Swiss gun rights proponents fear a new European Union measure to tighten gun control could disarm thousands of law-abiding citizens, Reuters reports.
The proposed gun restrictions which Switzerland, a non-EU member, would be obliged to implement under cross border agreements, has raised hackles among the Swiss, who resent intervention from Brussels, the news wire reported.
It also comes at a time of increased tensions between Switzerland and the EU over Swiss efforts to curb immigration.
Christopher Blocher, a leading voice of the Swiss right, told Reuters Switzerland should end its participation in the system of passport-free travel if the tighter gun restrictions are defeated in a referendum.
The proposed measure would curb online weapons sales and impose more restrictions on assault weapons, the according to Reuters. It was drafted after the ISIS terrorist attacks in Paris last November that killed scores of people.
The initial proposal provoked an outcry in Switzerland because it meant a ban on the long Swiss tradition of ex-soldiers keeping their assault rifles, the new wire reported.
Then two months ago, Justice Minister Simonetta Sommagrua returned from meetings in Brussels saying she he successfully negotiated against such a ban, according to Reuters. But in the fine print, the EU demanded concessions including psychological tests and club membership.
Swiss gun rights proponents also fear the restrictions could encroach on the country’s proud heritage and national identity that includes a well-armed citizenry.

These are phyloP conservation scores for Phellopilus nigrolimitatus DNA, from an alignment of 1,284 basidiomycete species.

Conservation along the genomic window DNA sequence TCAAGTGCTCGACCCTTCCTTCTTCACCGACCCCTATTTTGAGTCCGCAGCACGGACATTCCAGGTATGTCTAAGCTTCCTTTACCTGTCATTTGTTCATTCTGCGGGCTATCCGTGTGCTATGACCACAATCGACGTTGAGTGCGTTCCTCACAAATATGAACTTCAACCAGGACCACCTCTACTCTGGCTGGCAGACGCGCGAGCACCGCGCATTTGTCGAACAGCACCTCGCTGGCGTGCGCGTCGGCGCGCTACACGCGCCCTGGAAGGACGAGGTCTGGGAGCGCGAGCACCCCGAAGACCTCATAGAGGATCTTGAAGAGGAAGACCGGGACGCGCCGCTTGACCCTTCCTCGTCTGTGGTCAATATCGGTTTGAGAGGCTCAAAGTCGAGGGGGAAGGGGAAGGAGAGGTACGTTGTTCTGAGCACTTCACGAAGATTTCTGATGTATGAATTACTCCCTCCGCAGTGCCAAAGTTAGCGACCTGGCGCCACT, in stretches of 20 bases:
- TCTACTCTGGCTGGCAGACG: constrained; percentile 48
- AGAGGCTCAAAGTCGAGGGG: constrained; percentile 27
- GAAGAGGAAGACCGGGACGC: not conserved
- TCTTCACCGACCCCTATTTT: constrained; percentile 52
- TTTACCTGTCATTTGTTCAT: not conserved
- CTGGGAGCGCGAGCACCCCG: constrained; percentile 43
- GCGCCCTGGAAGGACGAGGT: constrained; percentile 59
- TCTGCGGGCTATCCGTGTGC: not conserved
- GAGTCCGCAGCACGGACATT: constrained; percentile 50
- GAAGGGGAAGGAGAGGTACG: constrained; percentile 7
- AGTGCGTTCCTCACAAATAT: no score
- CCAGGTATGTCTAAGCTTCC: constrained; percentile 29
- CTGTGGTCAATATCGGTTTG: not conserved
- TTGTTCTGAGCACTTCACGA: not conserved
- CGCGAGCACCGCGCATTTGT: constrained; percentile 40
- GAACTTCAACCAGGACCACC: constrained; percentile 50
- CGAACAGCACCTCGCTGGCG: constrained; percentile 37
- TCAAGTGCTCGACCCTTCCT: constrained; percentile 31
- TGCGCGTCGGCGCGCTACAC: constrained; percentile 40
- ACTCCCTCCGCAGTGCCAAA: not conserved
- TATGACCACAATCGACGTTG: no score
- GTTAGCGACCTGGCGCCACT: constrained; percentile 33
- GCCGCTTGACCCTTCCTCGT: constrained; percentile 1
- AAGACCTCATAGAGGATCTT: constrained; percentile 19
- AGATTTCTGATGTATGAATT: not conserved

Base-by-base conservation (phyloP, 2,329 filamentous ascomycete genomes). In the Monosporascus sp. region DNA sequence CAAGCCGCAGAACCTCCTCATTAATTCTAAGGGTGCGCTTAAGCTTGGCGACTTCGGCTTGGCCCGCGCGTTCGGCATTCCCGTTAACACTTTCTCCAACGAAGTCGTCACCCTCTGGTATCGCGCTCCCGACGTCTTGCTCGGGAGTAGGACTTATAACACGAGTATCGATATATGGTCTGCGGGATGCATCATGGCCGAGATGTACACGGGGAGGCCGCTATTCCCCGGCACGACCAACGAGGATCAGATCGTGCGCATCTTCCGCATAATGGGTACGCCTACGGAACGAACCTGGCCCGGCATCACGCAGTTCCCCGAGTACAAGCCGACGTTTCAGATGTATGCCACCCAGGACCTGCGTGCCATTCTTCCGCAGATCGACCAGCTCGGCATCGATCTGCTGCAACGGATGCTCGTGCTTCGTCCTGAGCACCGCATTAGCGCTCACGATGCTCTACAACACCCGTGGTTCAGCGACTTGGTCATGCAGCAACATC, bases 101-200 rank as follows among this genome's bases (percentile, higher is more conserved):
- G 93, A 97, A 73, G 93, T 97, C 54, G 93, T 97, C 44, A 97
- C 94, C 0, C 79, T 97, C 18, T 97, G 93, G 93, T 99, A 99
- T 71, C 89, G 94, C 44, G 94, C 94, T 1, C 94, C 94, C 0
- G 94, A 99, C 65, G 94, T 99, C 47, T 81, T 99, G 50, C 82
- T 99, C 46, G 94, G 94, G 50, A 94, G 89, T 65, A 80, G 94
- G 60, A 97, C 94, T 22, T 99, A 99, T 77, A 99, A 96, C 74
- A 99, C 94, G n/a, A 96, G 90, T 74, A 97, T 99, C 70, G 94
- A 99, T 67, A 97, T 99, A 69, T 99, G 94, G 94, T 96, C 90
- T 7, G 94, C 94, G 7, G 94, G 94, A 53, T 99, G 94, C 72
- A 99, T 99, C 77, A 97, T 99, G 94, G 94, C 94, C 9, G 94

“When conflicts arise, Switzerland must put its sovereignty first,” said Blocher, a businessman and vice president of the SVP, the country's biggest party, told Reuters. “In an emergency, Switzerland should be ready to exit (the cross border agreements).”
Switzerland has one of the highest rates of private gun ownership in Europe, with nearly 48 percent of households owning a gun. In France, there are about 30 weapons per 100 people, while the figure in the Great Britain is far lower, at 6.7 guns per 100 civilians, Reuters reported citing the Australian-based think tank GunPolicy.org.
However, gun-related crime in Switzerland is low and the high number of privately owned guns harks back to a long tradition of self-defense and to the Swiss policy of near-universal conscription, Reuters reported.
In 2015, 11 percent of the 20,600 soldiers who left the Swiss Army opted to keep their assault rifles which upon departure are modified to fire single shots, according to Reuters. The number of soldiers choosing to keep their weapons has been declining for several years.
Switzerland's grassroots gun lobby ProTELL, named after the 14th-century folk hero William Tell, is prepared to call for a referendum on the EU bloc’s proposal, if necessary.
“With our direct democracy, Swiss people are accustomed to having the last word,” ProTell's Dominik Riner told Reuters. “We're opposed to any and all efforts to make current weapons laws more restrictive.”
Europe plans to finalize its gun directive later this year, Reuters reported.